Distinguishing normal cognitive decline from more serious disorders

Data from two longitudinal studies of older adults (a nationally representative sample of older adults, and the Alzheimer’s Disease Neuroimaging Initiative) has found that a brief cognitive test can distinguish memory decline associated with healthy aging from more serious memory disorders, years before obvious symptoms show up.

Moreover, the data challenge the idea that memory continues to decline through old age: after excluding the cognitively impaired, there was no evidence of further memory declines after the age of 69.

The data found that normal aging showed declines in recollective memory (recalling a word or event exactly) but not in reconstructive memory (recalling a word or event by piecing it together from clues about its meaning, e.g., recalling that “dog” was presented in a word list by first remembering that household pets were presented in the list). However, declines in reconstructive memory were reliable predictors of future progression from healthy aging to mild cognitive impairment and Alzheimer’s.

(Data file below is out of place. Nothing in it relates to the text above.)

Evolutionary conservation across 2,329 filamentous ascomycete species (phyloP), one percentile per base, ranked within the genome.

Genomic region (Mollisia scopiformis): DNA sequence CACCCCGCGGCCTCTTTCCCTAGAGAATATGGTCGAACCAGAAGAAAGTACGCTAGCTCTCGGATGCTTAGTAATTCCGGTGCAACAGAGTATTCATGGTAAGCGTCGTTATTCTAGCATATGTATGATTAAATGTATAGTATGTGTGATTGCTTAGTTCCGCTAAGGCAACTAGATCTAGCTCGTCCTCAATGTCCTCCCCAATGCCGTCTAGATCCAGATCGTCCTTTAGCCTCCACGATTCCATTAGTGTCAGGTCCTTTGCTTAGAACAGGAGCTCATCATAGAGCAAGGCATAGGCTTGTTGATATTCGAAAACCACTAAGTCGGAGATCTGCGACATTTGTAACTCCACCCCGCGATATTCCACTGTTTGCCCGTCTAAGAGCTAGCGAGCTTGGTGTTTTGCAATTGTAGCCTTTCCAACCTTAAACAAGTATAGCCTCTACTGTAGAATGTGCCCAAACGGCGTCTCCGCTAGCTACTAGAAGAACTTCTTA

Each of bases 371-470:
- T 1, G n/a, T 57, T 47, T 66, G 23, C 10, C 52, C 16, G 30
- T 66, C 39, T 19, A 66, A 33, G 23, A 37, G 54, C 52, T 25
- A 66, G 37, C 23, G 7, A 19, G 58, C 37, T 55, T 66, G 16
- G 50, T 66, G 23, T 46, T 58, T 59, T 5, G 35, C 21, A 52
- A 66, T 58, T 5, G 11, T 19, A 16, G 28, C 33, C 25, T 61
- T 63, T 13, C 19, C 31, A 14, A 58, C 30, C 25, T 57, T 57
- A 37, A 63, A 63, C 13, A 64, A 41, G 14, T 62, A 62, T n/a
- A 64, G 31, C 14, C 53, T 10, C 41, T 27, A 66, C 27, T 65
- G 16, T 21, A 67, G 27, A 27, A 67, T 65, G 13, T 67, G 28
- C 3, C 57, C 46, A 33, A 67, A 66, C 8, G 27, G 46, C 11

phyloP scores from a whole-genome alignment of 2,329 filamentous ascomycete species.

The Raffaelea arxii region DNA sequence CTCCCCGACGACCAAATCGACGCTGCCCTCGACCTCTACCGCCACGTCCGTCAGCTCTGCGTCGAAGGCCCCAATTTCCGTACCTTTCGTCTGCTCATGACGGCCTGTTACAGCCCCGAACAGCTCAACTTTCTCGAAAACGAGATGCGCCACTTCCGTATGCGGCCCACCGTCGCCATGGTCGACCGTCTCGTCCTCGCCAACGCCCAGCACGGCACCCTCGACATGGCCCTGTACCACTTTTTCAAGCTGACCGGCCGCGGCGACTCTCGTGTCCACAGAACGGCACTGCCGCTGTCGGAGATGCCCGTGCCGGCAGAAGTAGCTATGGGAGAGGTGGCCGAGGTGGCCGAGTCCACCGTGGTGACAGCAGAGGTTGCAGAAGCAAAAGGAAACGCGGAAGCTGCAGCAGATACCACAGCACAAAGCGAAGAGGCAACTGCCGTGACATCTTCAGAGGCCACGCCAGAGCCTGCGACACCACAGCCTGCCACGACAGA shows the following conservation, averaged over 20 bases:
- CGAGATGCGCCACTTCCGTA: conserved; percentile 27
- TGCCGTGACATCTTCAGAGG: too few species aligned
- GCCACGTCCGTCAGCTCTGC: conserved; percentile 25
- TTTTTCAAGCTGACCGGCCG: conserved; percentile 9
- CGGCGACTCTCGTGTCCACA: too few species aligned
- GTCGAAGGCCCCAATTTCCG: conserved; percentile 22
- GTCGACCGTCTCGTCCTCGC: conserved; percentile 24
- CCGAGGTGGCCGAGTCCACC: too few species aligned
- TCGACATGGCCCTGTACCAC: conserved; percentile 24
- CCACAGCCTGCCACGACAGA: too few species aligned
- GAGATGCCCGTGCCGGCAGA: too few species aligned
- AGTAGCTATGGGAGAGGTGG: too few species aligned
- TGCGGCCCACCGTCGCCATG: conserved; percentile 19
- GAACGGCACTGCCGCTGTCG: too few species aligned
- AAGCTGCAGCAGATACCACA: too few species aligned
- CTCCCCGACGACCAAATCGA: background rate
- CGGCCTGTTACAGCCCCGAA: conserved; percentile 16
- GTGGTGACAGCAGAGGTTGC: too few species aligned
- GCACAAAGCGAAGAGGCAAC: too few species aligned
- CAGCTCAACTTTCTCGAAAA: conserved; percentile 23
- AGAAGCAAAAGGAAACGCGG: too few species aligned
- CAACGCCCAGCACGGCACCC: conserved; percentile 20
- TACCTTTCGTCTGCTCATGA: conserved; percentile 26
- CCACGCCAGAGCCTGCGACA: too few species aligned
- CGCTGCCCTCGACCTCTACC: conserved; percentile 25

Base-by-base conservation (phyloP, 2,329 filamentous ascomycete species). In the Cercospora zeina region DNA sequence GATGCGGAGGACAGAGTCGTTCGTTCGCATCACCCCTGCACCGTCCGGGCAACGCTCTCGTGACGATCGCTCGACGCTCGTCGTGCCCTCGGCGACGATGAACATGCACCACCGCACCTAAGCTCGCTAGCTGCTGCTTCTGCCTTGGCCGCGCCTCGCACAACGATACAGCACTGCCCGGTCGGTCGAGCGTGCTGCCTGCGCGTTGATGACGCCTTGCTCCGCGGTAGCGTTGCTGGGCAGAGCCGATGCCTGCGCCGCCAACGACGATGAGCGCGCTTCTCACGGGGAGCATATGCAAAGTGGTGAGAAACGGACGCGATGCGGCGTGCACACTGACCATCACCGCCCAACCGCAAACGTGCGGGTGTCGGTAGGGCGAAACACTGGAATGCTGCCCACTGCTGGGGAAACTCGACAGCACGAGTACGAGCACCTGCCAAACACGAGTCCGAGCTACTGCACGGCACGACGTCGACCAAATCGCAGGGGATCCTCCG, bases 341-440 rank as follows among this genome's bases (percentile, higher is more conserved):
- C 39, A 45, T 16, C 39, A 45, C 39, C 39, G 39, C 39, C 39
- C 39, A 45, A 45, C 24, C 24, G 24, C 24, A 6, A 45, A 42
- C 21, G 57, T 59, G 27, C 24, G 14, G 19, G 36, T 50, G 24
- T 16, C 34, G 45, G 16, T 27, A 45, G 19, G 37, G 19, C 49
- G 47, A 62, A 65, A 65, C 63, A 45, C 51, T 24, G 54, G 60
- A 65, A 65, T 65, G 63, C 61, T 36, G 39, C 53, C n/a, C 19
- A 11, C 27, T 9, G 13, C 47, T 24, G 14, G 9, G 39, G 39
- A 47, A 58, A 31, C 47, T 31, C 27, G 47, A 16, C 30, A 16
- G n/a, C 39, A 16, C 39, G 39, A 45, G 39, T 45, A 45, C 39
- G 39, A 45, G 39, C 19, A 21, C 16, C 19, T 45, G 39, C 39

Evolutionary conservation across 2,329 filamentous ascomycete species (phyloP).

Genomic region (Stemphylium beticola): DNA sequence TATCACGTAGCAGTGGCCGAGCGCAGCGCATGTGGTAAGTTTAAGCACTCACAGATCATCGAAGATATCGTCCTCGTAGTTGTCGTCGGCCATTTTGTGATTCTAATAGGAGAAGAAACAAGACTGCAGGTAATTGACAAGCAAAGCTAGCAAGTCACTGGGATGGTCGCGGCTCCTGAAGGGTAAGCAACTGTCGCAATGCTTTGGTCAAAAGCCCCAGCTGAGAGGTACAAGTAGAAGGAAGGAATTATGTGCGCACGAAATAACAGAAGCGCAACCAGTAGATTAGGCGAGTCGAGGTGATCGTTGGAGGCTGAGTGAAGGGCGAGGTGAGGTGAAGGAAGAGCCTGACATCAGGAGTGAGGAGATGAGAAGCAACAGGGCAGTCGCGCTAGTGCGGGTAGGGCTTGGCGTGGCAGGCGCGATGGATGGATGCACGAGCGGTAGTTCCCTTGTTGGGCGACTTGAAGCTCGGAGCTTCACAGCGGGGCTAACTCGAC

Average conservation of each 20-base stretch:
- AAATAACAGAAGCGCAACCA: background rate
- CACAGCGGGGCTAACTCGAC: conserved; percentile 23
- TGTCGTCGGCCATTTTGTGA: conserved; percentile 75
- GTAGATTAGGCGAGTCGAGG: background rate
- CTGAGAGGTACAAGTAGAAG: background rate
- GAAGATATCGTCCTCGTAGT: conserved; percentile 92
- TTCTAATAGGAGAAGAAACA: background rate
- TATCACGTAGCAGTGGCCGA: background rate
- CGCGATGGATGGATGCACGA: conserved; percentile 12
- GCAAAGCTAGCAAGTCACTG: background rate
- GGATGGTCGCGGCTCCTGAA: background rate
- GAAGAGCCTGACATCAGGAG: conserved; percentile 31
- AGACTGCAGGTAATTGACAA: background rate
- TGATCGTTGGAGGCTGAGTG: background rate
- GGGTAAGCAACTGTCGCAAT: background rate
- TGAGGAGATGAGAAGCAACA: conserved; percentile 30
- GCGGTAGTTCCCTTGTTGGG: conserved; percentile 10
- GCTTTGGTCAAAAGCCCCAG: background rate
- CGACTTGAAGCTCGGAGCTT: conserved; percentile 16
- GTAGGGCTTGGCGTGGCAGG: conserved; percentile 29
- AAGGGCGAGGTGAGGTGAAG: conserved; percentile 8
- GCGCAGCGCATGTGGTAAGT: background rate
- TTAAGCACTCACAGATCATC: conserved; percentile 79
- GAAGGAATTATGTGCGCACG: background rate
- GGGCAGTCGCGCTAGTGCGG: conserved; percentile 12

http://www.futurity.org/memory-test-mistakes-can-flag-trouble-sooner/

[3556] Brainerd, C. J., Reyna V. F., Gomes C. F. A., Kenney A. E., Gross C. J., Taub E. S., et al.
(2014).  Dual-retrieval models and neurocognitive impairment.
Journal of Experimental Psychology: Learning, Memory, and Cognition. 40(1), 41 - 65.

Related News

A small study comparing 38 younger adults (average age 22) and 39 older adults (average age 68) found that the older adults were less able to recognize when they made errors.

Can computer use, crafts and games slow or prevent age-related memory loss?

Americans with a college education live longer without dementia and Alzheimer's

Socially active 60-year-olds face lower dementia risk

Stressors in middle age linked to cognitive decline in older women

Data from some 900 older adults has linked stressful life experiences among middle-aged women, but not men, to greater memory decline in later life.

A study involving more than 2,500 older adults (65+) found that the rate of worsening vision was associated with the rate of cognitive decline. More importantly, vision has a stronger influence on cognition than the reverse.

Hearing loss linked to increased dementia risk

Chronic insomnia linked to memory problems

Link found between chronic inflammation and Alzheimer's gene risk

Brain scans of 9,772 people aged 44 to 79, who were enrolled in the UK Biobank study, have revealed that smoking, high blood pressure, high pulse pressure, diabetes, and high BMI — but not high cholesterol — were all linked to greater brain shrinkage, less

Pages

Subscribe to Latest newsSubscribe to Latest newsSubscribe to Latest health newsSubscribe to Latest news